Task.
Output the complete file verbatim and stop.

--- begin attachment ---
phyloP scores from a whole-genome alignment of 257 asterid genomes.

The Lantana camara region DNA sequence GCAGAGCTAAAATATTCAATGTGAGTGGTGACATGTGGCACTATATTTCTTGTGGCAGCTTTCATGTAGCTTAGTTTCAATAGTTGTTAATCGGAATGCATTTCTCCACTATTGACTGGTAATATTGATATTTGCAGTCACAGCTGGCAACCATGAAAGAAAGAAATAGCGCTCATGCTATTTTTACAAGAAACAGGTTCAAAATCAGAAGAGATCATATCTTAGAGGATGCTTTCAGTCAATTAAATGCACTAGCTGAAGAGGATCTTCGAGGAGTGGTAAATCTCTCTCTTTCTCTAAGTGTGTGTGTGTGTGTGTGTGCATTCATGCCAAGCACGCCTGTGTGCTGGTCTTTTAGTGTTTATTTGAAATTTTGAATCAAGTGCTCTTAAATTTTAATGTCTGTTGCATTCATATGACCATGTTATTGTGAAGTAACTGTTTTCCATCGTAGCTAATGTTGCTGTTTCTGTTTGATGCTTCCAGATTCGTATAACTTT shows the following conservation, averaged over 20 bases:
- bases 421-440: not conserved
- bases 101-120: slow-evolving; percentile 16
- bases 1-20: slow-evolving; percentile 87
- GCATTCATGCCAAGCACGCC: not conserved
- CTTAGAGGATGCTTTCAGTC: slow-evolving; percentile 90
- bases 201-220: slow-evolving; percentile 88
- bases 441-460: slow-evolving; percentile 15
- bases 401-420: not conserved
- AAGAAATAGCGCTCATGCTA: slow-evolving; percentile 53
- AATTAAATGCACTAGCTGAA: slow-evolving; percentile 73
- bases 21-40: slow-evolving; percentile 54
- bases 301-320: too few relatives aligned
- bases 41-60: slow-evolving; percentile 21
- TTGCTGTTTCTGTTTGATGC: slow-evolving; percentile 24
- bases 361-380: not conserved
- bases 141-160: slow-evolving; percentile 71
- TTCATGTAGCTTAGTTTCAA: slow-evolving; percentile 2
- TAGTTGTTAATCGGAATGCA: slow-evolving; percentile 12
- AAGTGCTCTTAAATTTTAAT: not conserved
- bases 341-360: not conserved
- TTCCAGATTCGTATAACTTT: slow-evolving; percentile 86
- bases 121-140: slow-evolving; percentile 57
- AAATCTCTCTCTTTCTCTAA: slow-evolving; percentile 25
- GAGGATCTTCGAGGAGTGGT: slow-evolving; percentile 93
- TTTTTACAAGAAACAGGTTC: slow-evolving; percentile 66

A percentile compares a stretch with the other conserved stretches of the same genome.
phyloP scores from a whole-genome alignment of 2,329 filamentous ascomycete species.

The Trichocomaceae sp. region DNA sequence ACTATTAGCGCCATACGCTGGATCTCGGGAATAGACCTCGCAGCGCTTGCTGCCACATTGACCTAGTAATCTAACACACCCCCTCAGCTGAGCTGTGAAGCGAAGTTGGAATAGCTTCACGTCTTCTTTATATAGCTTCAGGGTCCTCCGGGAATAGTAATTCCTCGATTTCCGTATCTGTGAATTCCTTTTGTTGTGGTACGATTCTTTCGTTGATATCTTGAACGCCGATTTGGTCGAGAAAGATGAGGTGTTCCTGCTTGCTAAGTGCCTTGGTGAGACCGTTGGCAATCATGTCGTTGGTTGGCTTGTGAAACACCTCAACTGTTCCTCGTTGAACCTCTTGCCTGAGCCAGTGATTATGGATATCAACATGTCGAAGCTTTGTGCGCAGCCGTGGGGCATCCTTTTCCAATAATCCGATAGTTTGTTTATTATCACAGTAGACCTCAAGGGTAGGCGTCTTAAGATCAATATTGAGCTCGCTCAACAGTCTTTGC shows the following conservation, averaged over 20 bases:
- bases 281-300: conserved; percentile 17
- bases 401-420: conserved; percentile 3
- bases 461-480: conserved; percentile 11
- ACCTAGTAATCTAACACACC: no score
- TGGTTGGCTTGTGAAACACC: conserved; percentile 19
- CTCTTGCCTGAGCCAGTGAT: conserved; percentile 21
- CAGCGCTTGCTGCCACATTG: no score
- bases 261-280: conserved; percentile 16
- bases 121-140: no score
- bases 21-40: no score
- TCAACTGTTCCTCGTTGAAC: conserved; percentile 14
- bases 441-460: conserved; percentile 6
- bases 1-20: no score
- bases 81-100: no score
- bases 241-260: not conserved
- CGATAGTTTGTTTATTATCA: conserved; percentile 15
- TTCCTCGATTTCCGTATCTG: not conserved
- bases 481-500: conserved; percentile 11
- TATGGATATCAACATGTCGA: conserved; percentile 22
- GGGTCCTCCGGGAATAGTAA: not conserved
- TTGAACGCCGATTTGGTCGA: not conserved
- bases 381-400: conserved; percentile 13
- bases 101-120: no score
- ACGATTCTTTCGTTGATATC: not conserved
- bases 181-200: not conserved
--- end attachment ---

phyloP scores from a whole-genome alignment of 257 asterid genomes.

The Lantana camara region DNA sequence GCAGAGCTAAAATATTCAATGTGAGTGGTGACATGTGGCACTATATTTCTTGTGGCAGCTTTCATGTAGCTTAGTTTCAATAGTTGTTAATCGGAATGCATTTCTCCACTATTGACTGGTAATATTGATATTTGCAGTCACAGCTGGCAACCATGAAAGAAAGAAATAGCGCTCATGCTATTTTTACAAGAAACAGGTTCAAAATCAGAAGAGATCATATCTTAGAGGATGCTTTCAGTCAATTAAATGCACTAGCTGAAGAGGATCTTCGAGGAGTGGTAAATCTCTCTCTTTCTCTAAGTGTGTGTGTGTGTGTGTGTGCATTCATGCCAAGCACGCCTGTGTGCTGGTCTTTTAGTGTTTATTTGAAATTTTGAATCAAGTGCTCTTAAATTTTAATGTCTGTTGCATTCATATGACCATGTTATTGTGAAGTAACTGTTTTCCATCGTAGCTAATGTTGCTGTTTCTGTTTGATGCTTCCAGATTCGTATAACTTT shows the following conservation, averaged over 20 bases:
- bases 421-440: not conserved
- bases 101-120: slow-evolving; percentile 16
- bases 1-20: slow-evolving; percentile 87
- GCATTCATGCCAAGCACGCC: not conserved
- CTTAGAGGATGCTTTCAGTC: slow-evolving; percentile 90
- bases 201-220: slow-evolving; percentile 88
- bases 441-460: slow-evolving; percentile 15
- bases 401-420: not conserved
- AAGAAATAGCGCTCATGCTA: slow-evolving; percentile 53
- AATTAAATGCACTAGCTGAA: slow-evolving; percentile 73
- bases 21-40: slow-evolving; percentile 54
- bases 301-320: too few relatives aligned
- bases 41-60: slow-evolving; percentile 21
- TTGCTGTTTCTGTTTGATGC: slow-evolving; percentile 24
- bases 361-380: not conserved
- bases 141-160: slow-evolving; percentile 71
- TTCATGTAGCTTAGTTTCAA: slow-evolving; percentile 2
- TAGTTGTTAATCGGAATGCA: slow-evolving; percentile 12
- AAGTGCTCTTAAATTTTAAT: not conserved
- bases 341-360: not conserved
- TTCCAGATTCGTATAACTTT: slow-evolving; percentile 86
- bases 121-140: slow-evolving; percentile 57
- AAATCTCTCTCTTTCTCTAA: slow-evolving; percentile 25
- GAGGATCTTCGAGGAGTGGT: slow-evolving; percentile 93
- TTTTTACAAGAAACAGGTTC: slow-evolving; percentile 66

A percentile compares a stretch with the other conserved stretches of the same genome.
phyloP scores from a whole-genome alignment of 2,329 filamentous ascomycete species.

The Trichocomaceae sp. region DNA sequence ACTATTAGCGCCATACGCTGGATCTCGGGAATAGACCTCGCAGCGCTTGCTGCCACATTGACCTAGTAATCTAACACACCCCCTCAGCTGAGCTGTGAAGCGAAGTTGGAATAGCTTCACGTCTTCTTTATATAGCTTCAGGGTCCTCCGGGAATAGTAATTCCTCGATTTCCGTATCTGTGAATTCCTTTTGTTGTGGTACGATTCTTTCGTTGATATCTTGAACGCCGATTTGGTCGAGAAAGATGAGGTGTTCCTGCTTGCTAAGTGCCTTGGTGAGACCGTTGGCAATCATGTCGTTGGTTGGCTTGTGAAACACCTCAACTGTTCCTCGTTGAACCTCTTGCCTGAGCCAGTGATTATGGATATCAACATGTCGAAGCTTTGTGCGCAGCCGTGGGGCATCCTTTTCCAATAATCCGATAGTTTGTTTATTATCACAGTAGACCTCAAGGGTAGGCGTCTTAAGATCAATATTGAGCTCGCTCAACAGTCTTTGC shows the following conservation, averaged over 20 bases:
- bases 281-300: conserved; percentile 17
- bases 401-420: conserved; percentile 3
- bases 461-480: conserved; percentile 11
- ACCTAGTAATCTAACACACC: no score
- TGGTTGGCTTGTGAAACACC: conserved; percentile 19
- CTCTTGCCTGAGCCAGTGAT: conserved; percentile 21
- CAGCGCTTGCTGCCACATTG: no score
- bases 261-280: conserved; percentile 16
- bases 121-140: no score
- bases 21-40: no score
- TCAACTGTTCCTCGTTGAAC: conserved; percentile 14
- bases 441-460: conserved; percentile 6
- bases 1-20: no score
- bases 81-100: no score
- bases 241-260: not conserved
- CGATAGTTTGTTTATTATCA: conserved; percentile 15
- TTCCTCGATTTCCGTATCTG: not conserved
- bases 481-500: conserved; percentile 11
- TATGGATATCAACATGTCGA: conserved; percentile 22
- GGGTCCTCCGGGAATAGTAA: not conserved
- TTGAACGCCGATTTGGTCGA: not conserved
- bases 381-400: conserved; percentile 13
- bases 101-120: no score
- ACGATTCTTTCGTTGATATC: not conserved
- bases 181-200: not conserved